· The first question concerns the story that this gospel tells.

· The second is to examine the portrait of Jesus that it presents.

· The third is to follow the career of those characters that after Jesus are considered the most important, namely the disciples of Jesus.

· The fourth and final question follows logically after the first three, asking which figures in this gospel story does the author want its readers and hearers to take as models and exemplars in their own life of discipleship, those whom we may call the ‘little people’ of Mark.

The Story of Mark
The first challenge is to grasp Mark’s story. It is a good exercise for the reader to try to make a two or three page summary of this. Such a summary would surely note the beginning and end of the gospel. For example, the first verse of Mark gives us a title for the whole work and a title for Jesus, its major character. The work is a ‘gospel’, an euangelion, a good news, which echoes the joyful proclamation made centuries before by the prophet Isaiah who pronounced how beautiful were the feet of those who brought good news of peace and salvation (Isaiah 52:7). It is a gospel about Jesus, the major character whom he calls the Christ and Son of God. The reader already knows what Peter confesses half way through the story, ‘You are the Christ’ (Mark 8:29), and what the centurion would proclaim once Jesus had died, ‘Truly this man was God’s Son’ (Mark 15:39). Yet paradoxically, the gospel ends with flight and fear, with terror and amazement (Mark 16:8). It is with this verse that most experts on this gospel find the conclusion of the story rather than with Mark 16:8b-20, which was added later.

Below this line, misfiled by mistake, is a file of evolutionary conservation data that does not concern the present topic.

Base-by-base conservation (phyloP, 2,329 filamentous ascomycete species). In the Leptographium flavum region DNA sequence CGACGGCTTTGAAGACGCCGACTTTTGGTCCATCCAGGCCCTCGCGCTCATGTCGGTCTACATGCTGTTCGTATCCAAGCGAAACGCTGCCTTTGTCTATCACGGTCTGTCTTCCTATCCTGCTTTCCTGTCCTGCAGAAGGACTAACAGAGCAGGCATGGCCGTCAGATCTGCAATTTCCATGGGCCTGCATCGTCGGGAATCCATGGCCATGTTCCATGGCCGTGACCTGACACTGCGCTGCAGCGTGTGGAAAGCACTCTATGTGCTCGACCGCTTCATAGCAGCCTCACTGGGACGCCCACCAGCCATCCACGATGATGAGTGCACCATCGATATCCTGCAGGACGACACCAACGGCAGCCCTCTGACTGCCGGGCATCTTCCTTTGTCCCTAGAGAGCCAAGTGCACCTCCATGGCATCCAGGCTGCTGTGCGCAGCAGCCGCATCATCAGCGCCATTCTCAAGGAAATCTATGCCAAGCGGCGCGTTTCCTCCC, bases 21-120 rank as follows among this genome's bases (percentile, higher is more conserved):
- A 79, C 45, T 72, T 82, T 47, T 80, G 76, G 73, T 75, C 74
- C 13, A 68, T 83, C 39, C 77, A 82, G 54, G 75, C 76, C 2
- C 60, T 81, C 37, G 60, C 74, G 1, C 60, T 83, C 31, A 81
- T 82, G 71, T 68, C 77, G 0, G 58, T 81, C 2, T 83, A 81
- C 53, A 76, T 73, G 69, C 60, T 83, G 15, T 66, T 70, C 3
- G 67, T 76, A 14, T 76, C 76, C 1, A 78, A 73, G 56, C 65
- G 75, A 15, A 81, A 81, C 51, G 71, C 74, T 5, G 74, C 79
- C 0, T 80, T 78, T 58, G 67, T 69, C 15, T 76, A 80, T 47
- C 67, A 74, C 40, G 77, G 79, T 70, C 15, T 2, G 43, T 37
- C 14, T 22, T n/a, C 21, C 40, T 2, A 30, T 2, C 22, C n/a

There are several ways of dividing Mark’s work. What follows is one that has been found useful. Unlike a modern author, Mark does not offer a foreword or a preface, but he does provide a prologue which gives the reader information helpful for understanding the story he is about to tell. This ‘prologue’ of Mark presents to his readers quotes from the Old Testament; the proclamation of John the Baptist about the ‘stronger one’ who was to come; the coming of Jesus to the Jordan river to be baptised; and his subsequent testing by Satan in the desert (Mark 1:2-13). None of this privileged information, shared with Mark’s readers, was available to the characters in the account of Jesus which follows.